(let* ((sig (quantize *track* 128))
       (ln (truncate len))
       (data (snd-fetch-array sig ln ln))
       (labels ())
       (oldval -1))
  (do* ((val (aref data 0)(aref data count))
        (count 0 (1+ count)))
      ((= count ln) labels)
    (when (and (> oldval 0)(< val 0))
      (push (list (/ count *sound-srate*) "") labels))
    (setf oldval val)))

“Conditioning” the signal allows us to deal with jitter around zero between the pulses. Alternatively you could handle the jitter when you process the data array.

In this example you will notice lots of false positives on an unconditioned signal due to noise between the pulses:

(setf step 2)
(let* ((sig (snd-avg *track* step step op-average))
       (ln (truncate len))
       (data (snd-fetch-array sig ln ln))
       (labels ())
       (oldval -1))
  (do* ((val (aref data 0)(aref data count))
        (count 0 (1+ count)))
      ((= count ln) labels)
    (when (and (> oldval 0)(<= val 0))
      (push (list (/ (- count 1) (/ *sound-srate* step)) "") labels))
    (setf oldval val)))

but we can avoid most (sometimes all) of them by looking for a non-zero crossing point (assuming that the signal has been normalized):

(setf step 2)
(setf offset 0.2) ; looks for the signal crossing this amplitude value

(let* ((sig (snd-avg *track* step step op-average))
       (ln (truncate len))
       (data (snd-fetch-array sig ln ln))
       (labels ())
       (oldval -1))
  (do* ((val (aref data 0)(aref data count))
        (count 0 (1+ count)))
      ((= count ln) labels)
    (when (and (> oldval offset)(<= val offset))
      (push (list (/ (- count 1) (/ *sound-srate* step)) "") labels))
    (setf oldval val)))

How are you getting on with this?
I had a play while my computer was busy doing another task, and wrote a bit more code that may have some useful features for you:

The code:

;; Looks for the signal crossing this amplitude value.
;; Increase if necessary to avoid false triggers
(setf v-offset 0.05)

;; Conditioning Filter frequency.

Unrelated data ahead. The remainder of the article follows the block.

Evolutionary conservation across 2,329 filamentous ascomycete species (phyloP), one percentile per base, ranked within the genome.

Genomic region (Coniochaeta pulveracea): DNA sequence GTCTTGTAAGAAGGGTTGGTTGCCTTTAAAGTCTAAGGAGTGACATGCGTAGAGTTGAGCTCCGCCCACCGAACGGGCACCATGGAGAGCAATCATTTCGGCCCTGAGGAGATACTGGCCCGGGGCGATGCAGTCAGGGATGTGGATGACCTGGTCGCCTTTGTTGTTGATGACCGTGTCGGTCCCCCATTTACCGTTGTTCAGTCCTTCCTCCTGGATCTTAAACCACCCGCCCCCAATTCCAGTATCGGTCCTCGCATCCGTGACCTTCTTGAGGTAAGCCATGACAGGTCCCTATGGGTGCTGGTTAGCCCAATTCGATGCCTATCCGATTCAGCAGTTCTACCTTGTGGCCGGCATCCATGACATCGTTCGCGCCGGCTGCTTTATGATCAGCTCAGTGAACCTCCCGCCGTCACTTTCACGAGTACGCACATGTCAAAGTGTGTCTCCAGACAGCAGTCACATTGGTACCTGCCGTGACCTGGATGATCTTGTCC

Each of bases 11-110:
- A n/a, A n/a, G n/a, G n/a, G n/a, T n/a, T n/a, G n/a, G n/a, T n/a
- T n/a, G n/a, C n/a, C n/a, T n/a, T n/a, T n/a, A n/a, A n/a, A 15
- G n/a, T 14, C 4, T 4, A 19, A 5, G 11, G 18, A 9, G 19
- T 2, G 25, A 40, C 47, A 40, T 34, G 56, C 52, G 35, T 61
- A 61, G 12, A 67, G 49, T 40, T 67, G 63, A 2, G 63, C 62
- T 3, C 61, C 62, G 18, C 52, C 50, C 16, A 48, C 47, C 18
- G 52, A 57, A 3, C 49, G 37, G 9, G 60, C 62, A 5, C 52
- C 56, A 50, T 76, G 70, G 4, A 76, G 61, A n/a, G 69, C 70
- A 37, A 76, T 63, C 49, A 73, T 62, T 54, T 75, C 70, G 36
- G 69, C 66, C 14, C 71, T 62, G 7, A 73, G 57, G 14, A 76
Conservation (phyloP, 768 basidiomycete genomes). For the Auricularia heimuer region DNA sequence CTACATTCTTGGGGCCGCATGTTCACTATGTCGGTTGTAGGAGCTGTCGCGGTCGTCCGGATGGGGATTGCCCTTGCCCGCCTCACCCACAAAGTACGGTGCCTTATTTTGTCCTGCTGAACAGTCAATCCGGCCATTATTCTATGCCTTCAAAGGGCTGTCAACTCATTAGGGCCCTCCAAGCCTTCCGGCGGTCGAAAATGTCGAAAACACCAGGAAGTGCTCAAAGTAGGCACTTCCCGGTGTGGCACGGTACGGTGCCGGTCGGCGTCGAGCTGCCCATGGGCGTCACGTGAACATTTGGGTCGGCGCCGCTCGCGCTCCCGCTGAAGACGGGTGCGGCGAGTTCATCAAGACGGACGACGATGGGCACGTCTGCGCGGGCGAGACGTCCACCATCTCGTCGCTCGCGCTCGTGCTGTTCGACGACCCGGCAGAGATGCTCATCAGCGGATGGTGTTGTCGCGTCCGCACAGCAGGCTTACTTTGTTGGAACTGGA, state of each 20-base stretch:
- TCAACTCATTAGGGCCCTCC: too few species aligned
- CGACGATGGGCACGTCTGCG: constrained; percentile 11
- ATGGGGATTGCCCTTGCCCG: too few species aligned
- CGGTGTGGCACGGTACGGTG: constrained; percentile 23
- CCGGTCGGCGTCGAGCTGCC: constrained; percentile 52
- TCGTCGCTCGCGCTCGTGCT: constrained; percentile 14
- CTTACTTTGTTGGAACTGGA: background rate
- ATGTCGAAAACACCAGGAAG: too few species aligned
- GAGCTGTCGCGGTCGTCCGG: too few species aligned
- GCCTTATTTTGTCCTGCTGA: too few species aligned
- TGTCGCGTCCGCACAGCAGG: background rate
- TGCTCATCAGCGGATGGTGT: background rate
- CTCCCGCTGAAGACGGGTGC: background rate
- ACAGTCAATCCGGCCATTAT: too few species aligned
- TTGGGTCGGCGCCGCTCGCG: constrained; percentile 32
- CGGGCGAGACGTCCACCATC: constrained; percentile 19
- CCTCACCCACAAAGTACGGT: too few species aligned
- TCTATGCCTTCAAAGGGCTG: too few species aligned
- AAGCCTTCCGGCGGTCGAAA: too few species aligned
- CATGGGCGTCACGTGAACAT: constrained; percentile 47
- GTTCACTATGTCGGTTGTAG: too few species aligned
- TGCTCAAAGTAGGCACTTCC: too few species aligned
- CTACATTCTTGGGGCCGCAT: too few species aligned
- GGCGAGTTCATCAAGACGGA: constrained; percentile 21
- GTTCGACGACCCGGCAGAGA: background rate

;; Reduce this if necessary to avoid false triggers.
;; Set to 0 to turn this off.
(setf filt 8000)

;; Time offset to calibrate detected zero crossing
;; points with waveform. Negative values move the
;; detected times (labels) to the left.
(setf t-offset -0.00001)

(let* ((sig (if (> filt 0)
                (lowpass2 *track* filt)
       (ln (truncate len))
       (data (snd-fetch-array sig ln ln))
       (labels ())
       (oldval -1)
       (prev -1)
       (maxhz -1)
       (minhz 99999999)
       (debug-text ""))
  (do* ((val (aref data 0)(aref data count))
        (count 0 (1+ count)))
      ((= count ln))
    (when (and (> oldval v-offset)(<= val v-offset))
      (let* ((time (+ (/ (- count 1) *sound-srate*))
             (cps (/ (- time prev)))
             (rpm (* cps 60))
             (text (format nil "~a Hz" cps)))
          ((< prev 0)
            (setf debug-text
              (format nil "First impulse at ~a s." time))
            (push (list time debug-text) labels)
            (setf debug-text (strcat debug-text "\n\n")))
            (push (list time text) labels)
            (setf maxhz (max maxhz cps))
            (setf minhz (min minhz cps))
            (setf debug-text
              (format nil "~aTime: ~a s. \tSpeed: ~a rpm \t~a Hz~%"
                      debug-text time rpm cps))))
        (setf prev time)))
    (setf oldval val))
  (format t "Maximum speed is ~a Hz.~%Minimum speed = ~a Hz.~%~%~a"
          maxhz minhz debug-text)

Apply in the Nyquist Prompt effect using the “Debug” button:

The output from the Debug window:

Maximum speed is 42.8988 Hz.
Minimum speed = 41.8009 Hz.

First impulse at 0.0113152 s.

Time: 0.0346259 s. 	Speed: 2573.93 rpm 	42.8988 Hz
Time: 0.0579365 s. 	Speed: 2573.93 rpm 	42.8988 Hz
Time: 0.0812472 s. 	Speed: 2573.93 rpm 	42.8988 Hz
Time: 0.104671 s. 	Speed: 2561.47 rpm 	42.6912 Hz
Time: 0.128186 s. 	Speed: 2551.59 rpm 	42.5265 Hz
Time: 0.151723 s. 	Speed: 2549.13 rpm 	42.4855 Hz
Time: 0.175351 s. 	Speed: 2539.35 rpm 	42.3225 Hz
Time: 0.19907 s. 	Speed: 2529.64 rpm 	42.1606 Hz
Time: 0.222789 s. 	Speed: 2529.64 rpm 	42.1606 Hz
Time: 0.246621 s. 	Speed: 2517.6 rpm 	41.96 Hz
Time: 0.270544 s. 	Speed: 2508.06 rpm 	41.8009 Hz
Time: 0.294467 s. 	Speed: 2508.06 rpm 	41.8009 Hz

The main output is tab delimited, so it should be quite easy to import the data into a spreadsheet if you want.